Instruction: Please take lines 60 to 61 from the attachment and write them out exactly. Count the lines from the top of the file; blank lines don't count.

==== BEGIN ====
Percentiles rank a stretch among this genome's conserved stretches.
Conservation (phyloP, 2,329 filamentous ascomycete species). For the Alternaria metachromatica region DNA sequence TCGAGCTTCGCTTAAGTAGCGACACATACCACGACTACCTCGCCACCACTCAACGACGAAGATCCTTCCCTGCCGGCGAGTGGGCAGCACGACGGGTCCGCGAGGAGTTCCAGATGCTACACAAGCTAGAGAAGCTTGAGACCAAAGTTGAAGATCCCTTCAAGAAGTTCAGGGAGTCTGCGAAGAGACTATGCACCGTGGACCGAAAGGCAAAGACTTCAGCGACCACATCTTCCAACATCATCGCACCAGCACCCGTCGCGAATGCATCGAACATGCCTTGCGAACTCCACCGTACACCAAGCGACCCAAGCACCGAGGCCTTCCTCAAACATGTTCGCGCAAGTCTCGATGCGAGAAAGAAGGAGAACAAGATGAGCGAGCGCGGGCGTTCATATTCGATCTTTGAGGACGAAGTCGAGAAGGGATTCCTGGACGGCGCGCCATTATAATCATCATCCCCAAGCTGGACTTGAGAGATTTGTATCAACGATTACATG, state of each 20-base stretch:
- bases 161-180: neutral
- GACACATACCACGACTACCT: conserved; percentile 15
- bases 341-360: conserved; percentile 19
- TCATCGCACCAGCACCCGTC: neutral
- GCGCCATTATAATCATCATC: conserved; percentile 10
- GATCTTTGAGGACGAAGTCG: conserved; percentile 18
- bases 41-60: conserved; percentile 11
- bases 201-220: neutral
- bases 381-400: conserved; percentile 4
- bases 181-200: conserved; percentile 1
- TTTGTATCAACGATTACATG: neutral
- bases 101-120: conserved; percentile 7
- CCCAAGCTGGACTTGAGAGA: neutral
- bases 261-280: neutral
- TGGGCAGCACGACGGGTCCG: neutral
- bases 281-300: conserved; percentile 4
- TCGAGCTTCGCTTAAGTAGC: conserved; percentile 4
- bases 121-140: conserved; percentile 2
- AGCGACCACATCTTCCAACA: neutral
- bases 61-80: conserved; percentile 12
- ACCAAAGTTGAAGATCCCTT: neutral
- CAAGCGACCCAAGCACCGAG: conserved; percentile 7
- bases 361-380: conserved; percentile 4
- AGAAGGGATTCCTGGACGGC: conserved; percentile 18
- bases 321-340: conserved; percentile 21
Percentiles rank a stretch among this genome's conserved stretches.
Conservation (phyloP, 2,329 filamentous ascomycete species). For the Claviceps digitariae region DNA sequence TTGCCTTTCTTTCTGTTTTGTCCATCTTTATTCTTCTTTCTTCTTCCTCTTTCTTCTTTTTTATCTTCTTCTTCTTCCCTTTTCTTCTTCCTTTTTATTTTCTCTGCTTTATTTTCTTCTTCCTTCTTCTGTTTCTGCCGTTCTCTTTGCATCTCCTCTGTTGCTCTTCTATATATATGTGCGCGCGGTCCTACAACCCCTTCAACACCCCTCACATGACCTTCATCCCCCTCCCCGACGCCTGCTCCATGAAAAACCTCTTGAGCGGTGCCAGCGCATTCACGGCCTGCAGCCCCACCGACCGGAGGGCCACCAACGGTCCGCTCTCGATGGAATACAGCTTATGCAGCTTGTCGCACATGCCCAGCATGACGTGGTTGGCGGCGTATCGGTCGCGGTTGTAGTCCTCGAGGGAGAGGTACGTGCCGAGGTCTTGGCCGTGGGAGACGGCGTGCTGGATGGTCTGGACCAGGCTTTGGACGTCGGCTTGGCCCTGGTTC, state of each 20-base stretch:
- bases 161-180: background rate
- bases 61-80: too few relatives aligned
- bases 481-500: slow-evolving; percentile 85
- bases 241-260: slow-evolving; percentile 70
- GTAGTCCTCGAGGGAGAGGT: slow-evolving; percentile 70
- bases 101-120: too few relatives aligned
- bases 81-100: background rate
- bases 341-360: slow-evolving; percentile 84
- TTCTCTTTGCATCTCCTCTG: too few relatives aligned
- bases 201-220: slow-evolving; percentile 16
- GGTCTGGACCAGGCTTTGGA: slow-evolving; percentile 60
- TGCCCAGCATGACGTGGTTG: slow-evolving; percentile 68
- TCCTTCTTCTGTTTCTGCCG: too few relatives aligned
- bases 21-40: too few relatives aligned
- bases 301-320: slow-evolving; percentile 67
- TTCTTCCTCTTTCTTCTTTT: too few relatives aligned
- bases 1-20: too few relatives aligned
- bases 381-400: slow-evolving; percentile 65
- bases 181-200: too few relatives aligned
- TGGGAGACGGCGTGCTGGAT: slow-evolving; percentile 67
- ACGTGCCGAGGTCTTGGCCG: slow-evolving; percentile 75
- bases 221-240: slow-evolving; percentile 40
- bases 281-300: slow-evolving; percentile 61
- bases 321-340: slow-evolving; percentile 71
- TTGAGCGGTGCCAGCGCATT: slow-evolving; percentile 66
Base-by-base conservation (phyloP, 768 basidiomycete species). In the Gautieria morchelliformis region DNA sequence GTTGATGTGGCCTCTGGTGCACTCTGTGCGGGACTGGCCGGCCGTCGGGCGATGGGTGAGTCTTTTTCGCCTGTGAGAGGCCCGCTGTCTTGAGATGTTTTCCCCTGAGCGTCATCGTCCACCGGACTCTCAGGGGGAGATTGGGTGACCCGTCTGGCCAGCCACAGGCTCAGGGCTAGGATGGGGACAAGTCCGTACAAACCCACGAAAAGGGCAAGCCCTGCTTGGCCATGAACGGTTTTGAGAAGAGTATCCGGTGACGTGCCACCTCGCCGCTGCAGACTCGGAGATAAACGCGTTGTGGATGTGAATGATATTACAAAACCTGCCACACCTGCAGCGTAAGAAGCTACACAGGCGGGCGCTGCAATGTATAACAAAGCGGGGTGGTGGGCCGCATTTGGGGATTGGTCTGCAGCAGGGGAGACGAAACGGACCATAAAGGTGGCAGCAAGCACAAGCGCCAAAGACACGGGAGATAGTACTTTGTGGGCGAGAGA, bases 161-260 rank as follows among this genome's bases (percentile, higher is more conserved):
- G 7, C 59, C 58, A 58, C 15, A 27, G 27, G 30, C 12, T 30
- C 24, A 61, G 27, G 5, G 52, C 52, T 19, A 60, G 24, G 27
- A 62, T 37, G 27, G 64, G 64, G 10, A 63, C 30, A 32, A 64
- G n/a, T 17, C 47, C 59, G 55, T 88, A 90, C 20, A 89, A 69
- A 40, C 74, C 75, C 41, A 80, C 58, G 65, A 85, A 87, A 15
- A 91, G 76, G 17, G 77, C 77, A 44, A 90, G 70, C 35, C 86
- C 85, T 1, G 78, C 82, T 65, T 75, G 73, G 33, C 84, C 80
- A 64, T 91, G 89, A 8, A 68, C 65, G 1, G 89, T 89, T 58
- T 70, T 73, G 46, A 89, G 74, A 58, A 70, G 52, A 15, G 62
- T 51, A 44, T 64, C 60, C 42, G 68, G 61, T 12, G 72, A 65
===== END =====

- A 40, C 74, C 75, C 41, A 80, C 58, G 65, A 85, A 87, A 15
- A 91, G 76, G 17, G 77, C 77, A 44, A 90, G 70, C 35, C 86